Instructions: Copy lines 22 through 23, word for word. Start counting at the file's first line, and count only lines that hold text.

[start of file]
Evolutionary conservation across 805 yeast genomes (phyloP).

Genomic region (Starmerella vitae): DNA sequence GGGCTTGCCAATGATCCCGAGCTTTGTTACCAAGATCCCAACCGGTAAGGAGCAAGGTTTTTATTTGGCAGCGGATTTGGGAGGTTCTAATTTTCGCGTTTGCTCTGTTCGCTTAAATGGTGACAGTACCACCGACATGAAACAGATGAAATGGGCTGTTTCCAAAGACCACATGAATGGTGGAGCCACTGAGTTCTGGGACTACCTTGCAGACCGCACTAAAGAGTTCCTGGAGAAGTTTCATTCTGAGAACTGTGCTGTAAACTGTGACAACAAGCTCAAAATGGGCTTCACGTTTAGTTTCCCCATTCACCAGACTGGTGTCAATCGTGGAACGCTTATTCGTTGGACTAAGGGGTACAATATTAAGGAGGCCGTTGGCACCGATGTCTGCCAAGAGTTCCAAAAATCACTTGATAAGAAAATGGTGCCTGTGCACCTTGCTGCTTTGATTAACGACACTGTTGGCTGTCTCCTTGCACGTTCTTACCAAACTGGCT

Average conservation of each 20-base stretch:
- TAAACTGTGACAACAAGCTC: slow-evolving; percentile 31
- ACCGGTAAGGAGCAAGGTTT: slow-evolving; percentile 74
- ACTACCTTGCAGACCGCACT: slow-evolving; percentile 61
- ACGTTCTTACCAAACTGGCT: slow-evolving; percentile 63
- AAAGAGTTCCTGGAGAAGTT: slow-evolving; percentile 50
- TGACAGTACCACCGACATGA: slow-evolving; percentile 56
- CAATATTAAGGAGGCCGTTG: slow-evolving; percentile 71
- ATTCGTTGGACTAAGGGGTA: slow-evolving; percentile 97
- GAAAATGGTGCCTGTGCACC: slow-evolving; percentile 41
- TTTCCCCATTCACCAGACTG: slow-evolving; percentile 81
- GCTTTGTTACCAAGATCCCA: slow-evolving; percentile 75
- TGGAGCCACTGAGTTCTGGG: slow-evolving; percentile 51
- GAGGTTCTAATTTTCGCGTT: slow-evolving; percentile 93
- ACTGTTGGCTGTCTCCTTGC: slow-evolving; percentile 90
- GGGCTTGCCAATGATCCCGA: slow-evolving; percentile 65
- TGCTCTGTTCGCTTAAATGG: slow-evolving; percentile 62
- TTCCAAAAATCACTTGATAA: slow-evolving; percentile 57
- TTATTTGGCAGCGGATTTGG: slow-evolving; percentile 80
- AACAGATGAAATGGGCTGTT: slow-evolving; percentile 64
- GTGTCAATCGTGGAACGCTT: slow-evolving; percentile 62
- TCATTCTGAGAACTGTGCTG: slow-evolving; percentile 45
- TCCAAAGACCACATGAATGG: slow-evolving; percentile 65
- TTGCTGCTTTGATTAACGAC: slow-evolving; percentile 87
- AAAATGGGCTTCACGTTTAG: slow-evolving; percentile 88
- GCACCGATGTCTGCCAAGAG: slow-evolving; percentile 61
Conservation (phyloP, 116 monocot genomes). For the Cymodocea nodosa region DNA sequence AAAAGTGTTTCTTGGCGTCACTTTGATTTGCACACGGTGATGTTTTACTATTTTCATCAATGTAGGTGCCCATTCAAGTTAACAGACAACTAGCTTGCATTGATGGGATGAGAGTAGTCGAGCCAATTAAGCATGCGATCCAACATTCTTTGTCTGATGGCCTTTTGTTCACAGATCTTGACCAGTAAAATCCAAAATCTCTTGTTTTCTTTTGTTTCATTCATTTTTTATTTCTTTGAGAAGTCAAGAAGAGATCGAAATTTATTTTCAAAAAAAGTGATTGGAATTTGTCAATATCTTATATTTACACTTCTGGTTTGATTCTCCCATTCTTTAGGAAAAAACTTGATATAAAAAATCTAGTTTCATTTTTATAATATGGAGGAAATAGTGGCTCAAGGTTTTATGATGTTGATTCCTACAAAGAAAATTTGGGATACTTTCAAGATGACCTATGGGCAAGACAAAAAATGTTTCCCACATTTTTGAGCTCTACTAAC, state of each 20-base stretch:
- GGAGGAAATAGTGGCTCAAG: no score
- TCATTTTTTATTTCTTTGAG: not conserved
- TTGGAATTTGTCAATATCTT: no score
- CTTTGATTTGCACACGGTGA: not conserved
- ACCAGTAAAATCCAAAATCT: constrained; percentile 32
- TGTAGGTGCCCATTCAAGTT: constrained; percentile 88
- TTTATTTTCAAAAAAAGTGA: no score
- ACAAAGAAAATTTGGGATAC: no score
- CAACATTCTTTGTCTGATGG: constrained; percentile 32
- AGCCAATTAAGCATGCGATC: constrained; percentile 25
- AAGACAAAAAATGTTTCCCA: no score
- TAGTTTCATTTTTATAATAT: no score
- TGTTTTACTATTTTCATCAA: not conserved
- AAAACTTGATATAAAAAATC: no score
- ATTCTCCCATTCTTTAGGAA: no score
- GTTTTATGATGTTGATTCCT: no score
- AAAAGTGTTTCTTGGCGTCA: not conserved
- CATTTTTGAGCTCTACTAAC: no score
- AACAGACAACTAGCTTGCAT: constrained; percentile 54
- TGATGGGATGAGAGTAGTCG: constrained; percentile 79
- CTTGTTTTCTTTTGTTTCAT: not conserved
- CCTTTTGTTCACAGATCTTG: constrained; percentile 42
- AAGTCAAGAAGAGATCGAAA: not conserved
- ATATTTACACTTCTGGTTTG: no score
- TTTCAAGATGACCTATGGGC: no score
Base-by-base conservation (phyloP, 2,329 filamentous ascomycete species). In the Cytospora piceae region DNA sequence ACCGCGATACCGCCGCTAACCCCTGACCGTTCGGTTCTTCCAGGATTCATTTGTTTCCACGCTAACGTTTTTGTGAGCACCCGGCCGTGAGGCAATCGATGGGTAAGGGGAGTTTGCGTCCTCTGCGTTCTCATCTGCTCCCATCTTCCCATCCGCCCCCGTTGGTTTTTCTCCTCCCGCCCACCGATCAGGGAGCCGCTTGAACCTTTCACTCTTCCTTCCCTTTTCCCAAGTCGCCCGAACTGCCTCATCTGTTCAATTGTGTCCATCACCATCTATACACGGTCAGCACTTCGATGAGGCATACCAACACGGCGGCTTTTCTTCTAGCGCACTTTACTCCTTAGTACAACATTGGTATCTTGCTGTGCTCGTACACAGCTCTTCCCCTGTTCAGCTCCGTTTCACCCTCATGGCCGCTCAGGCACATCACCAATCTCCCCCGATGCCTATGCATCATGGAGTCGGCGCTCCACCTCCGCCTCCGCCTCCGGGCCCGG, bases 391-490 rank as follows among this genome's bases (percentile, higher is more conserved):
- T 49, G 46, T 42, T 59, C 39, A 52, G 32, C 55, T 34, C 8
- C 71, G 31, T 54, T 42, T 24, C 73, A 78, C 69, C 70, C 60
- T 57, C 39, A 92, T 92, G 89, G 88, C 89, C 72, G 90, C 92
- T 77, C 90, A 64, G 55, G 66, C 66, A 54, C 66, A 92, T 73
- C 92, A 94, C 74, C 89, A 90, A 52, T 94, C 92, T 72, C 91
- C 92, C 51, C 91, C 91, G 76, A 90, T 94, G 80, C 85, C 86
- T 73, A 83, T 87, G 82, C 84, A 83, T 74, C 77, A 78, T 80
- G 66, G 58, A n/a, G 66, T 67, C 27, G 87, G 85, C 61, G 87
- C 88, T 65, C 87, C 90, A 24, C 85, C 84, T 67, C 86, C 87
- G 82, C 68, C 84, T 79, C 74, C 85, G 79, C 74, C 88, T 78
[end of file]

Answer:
- AACAGATGAAATGGGCTGTT: slow-evolving; percentile 64
- GTGTCAATCGTGGAACGCTT: slow-evolving; percentile 62